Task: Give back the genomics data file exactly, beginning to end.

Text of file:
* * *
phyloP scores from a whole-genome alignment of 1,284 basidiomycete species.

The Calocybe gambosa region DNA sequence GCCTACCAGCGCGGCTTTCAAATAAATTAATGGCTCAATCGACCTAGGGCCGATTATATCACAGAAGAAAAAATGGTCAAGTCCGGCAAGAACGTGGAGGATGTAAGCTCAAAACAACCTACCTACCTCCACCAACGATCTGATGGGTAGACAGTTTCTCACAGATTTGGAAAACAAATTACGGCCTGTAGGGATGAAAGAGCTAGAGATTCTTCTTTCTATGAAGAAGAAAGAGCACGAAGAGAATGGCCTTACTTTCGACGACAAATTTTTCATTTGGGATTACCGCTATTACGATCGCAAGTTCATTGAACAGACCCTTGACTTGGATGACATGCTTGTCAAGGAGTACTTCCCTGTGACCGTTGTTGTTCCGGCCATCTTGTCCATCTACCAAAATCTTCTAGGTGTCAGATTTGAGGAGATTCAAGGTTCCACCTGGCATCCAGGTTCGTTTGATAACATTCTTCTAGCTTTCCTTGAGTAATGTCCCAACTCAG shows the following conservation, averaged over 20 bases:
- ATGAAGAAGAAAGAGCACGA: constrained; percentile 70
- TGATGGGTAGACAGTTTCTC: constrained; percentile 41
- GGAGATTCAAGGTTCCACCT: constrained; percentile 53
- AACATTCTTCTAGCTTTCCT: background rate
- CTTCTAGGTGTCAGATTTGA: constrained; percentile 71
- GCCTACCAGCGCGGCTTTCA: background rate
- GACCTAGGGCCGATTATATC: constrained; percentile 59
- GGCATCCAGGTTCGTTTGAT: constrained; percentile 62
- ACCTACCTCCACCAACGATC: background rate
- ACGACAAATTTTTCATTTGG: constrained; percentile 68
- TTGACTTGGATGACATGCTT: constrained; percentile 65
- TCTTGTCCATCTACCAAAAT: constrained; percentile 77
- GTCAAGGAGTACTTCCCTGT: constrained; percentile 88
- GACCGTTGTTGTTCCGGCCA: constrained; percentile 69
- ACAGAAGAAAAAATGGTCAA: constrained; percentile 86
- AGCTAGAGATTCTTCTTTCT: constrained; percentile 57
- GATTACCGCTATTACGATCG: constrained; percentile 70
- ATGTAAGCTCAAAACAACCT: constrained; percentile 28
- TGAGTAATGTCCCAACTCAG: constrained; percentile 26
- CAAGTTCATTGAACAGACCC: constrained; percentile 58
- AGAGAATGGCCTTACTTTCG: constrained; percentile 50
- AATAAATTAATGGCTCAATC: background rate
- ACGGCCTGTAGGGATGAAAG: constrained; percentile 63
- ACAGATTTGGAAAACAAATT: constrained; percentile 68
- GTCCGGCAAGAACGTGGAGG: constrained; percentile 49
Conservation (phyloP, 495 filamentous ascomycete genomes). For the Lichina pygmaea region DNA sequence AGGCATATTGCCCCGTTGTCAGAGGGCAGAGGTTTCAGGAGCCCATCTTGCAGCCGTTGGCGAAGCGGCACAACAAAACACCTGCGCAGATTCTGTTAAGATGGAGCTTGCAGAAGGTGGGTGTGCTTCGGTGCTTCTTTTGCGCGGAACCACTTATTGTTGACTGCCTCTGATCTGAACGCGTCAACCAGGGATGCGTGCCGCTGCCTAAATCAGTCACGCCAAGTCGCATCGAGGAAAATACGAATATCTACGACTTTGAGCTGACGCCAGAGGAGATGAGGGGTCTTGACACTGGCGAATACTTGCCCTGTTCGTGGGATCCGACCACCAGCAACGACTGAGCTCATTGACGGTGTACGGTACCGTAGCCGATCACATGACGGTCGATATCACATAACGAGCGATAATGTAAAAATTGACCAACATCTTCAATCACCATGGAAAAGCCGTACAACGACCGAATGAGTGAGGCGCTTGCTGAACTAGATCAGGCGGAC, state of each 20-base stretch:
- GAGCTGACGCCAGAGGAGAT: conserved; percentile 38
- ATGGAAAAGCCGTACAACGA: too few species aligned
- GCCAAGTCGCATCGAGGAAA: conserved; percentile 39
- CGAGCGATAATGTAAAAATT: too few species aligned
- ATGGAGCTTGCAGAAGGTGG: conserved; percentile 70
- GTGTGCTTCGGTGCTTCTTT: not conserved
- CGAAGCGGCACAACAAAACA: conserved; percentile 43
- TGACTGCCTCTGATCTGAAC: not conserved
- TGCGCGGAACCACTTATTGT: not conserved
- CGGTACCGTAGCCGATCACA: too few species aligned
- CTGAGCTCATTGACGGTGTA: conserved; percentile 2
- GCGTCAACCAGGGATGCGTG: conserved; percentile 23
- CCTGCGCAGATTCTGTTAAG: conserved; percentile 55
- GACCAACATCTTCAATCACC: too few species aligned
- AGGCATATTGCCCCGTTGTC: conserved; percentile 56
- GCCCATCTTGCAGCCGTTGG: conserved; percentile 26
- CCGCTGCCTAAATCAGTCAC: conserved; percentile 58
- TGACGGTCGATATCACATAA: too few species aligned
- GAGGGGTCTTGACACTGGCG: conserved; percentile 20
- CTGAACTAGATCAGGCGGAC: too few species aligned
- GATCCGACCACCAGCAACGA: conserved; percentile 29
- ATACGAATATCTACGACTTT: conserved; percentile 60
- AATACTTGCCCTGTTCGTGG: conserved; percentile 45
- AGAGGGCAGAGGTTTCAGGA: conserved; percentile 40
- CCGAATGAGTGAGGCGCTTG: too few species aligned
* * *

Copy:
phyloP scores from a whole-genome alignment of 1,284 basidiomycete species.

The Calocybe gambosa region DNA sequence GCCTACCAGCGCGGCTTTCAAATAAATTAATGGCTCAATCGACCTAGGGCCGATTATATCACAGAAGAAAAAATGGTCAAGTCCGGCAAGAACGTGGAGGATGTAAGCTCAAAACAACCTACCTACCTCCACCAACGATCTGATGGGTAGACAGTTTCTCACAGATTTGGAAAACAAATTACGGCCTGTAGGGATGAAAGAGCTAGAGATTCTTCTTTCTATGAAGAAGAAAGAGCACGAAGAGAATGGCCTTACTTTCGACGACAAATTTTTCATTTGGGATTACCGCTATTACGATCGCAAGTTCATTGAACAGACCCTTGACTTGGATGACATGCTTGTCAAGGAGTACTTCCCTGTGACCGTTGTTGTTCCGGCCATCTTGTCCATCTACCAAAATCTTCTAGGTGTCAGATTTGAGGAGATTCAAGGTTCCACCTGGCATCCAGGTTCGTTTGATAACATTCTTCTAGCTTTCCTTGAGTAATGTCCCAACTCAG shows the following conservation, averaged over 20 bases:
- ATGAAGAAGAAAGAGCACGA: constrained; percentile 70
- TGATGGGTAGACAGTTTCTC: constrained; percentile 41
- GGAGATTCAAGGTTCCACCT: constrained; percentile 53
- AACATTCTTCTAGCTTTCCT: background rate
- CTTCTAGGTGTCAGATTTGA: constrained; percentile 71
- GCCTACCAGCGCGGCTTTCA: background rate
- GACCTAGGGCCGATTATATC: constrained; percentile 59
- GGCATCCAGGTTCGTTTGAT: constrained; percentile 62
- ACCTACCTCCACCAACGATC: background rate
- ACGACAAATTTTTCATTTGG: constrained; percentile 68
- TTGACTTGGATGACATGCTT: constrained; percentile 65
- TCTTGTCCATCTACCAAAAT: constrained; percentile 77
- GTCAAGGAGTACTTCCCTGT: constrained; percentile 88
- GACCGTTGTTGTTCCGGCCA: constrained; percentile 69
- ACAGAAGAAAAAATGGTCAA: constrained; percentile 86
- AGCTAGAGATTCTTCTTTCT: constrained; percentile 57
- GATTACCGCTATTACGATCG: constrained; percentile 70
- ATGTAAGCTCAAAACAACCT: constrained; percentile 28
- TGAGTAATGTCCCAACTCAG: constrained; percentile 26
- CAAGTTCATTGAACAGACCC: constrained; percentile 58
- AGAGAATGGCCTTACTTTCG: constrained; percentile 50
- AATAAATTAATGGCTCAATC: background rate
- ACGGCCTGTAGGGATGAAAG: constrained; percentile 63
- ACAGATTTGGAAAACAAATT: constrained; percentile 68
- GTCCGGCAAGAACGTGGAGG: constrained; percentile 49
Conservation (phyloP, 495 filamentous ascomycete genomes). For the Lichina pygmaea region DNA sequence AGGCATATTGCCCCGTTGTCAGAGGGCAGAGGTTTCAGGAGCCCATCTTGCAGCCGTTGGCGAAGCGGCACAACAAAACACCTGCGCAGATTCTGTTAAGATGGAGCTTGCAGAAGGTGGGTGTGCTTCGGTGCTTCTTTTGCGCGGAACCACTTATTGTTGACTGCCTCTGATCTGAACGCGTCAACCAGGGATGCGTGCCGCTGCCTAAATCAGTCACGCCAAGTCGCATCGAGGAAAATACGAATATCTACGACTTTGAGCTGACGCCAGAGGAGATGAGGGGTCTTGACACTGGCGAATACTTGCCCTGTTCGTGGGATCCGACCACCAGCAACGACTGAGCTCATTGACGGTGTACGGTACCGTAGCCGATCACATGACGGTCGATATCACATAACGAGCGATAATGTAAAAATTGACCAACATCTTCAATCACCATGGAAAAGCCGTACAACGACCGAATGAGTGAGGCGCTTGCTGAACTAGATCAGGCGGAC, state of each 20-base stretch:
- GAGCTGACGCCAGAGGAGAT: conserved; percentile 38
- ATGGAAAAGCCGTACAACGA: too few species aligned
- GCCAAGTCGCATCGAGGAAA: conserved; percentile 39
- CGAGCGATAATGTAAAAATT: too few species aligned
- ATGGAGCTTGCAGAAGGTGG: conserved; percentile 70
- GTGTGCTTCGGTGCTTCTTT: not conserved
- CGAAGCGGCACAACAAAACA: conserved; percentile 43
- TGACTGCCTCTGATCTGAAC: not conserved
- TGCGCGGAACCACTTATTGT: not conserved
- CGGTACCGTAGCCGATCACA: too few species aligned
- CTGAGCTCATTGACGGTGTA: conserved; percentile 2
- GCGTCAACCAGGGATGCGTG: conserved; percentile 23
- CCTGCGCAGATTCTGTTAAG: conserved; percentile 55
- GACCAACATCTTCAATCACC: too few species aligned
- AGGCATATTGCCCCGTTGTC: conserved; percentile 56
- GCCCATCTTGCAGCCGTTGG: conserved; percentile 26
- CCGCTGCCTAAATCAGTCAC: conserved; percentile 58
- TGACGGTCGATATCACATAA: too few species aligned
- GAGGGGTCTTGACACTGGCG: conserved; percentile 20
- CTGAACTAGATCAGGCGGAC: too few species aligned
- GATCCGACCACCAGCAACGA: conserved; percentile 29
- ATACGAATATCTACGACTTT: conserved; percentile 60
- AATACTTGCCCTGTTCGTGG: conserved; percentile 45
- AGAGGGCAGAGGTTTCAGGA: conserved; percentile 40
- CCGAATGAGTGAGGCGCTTG: too few species aligned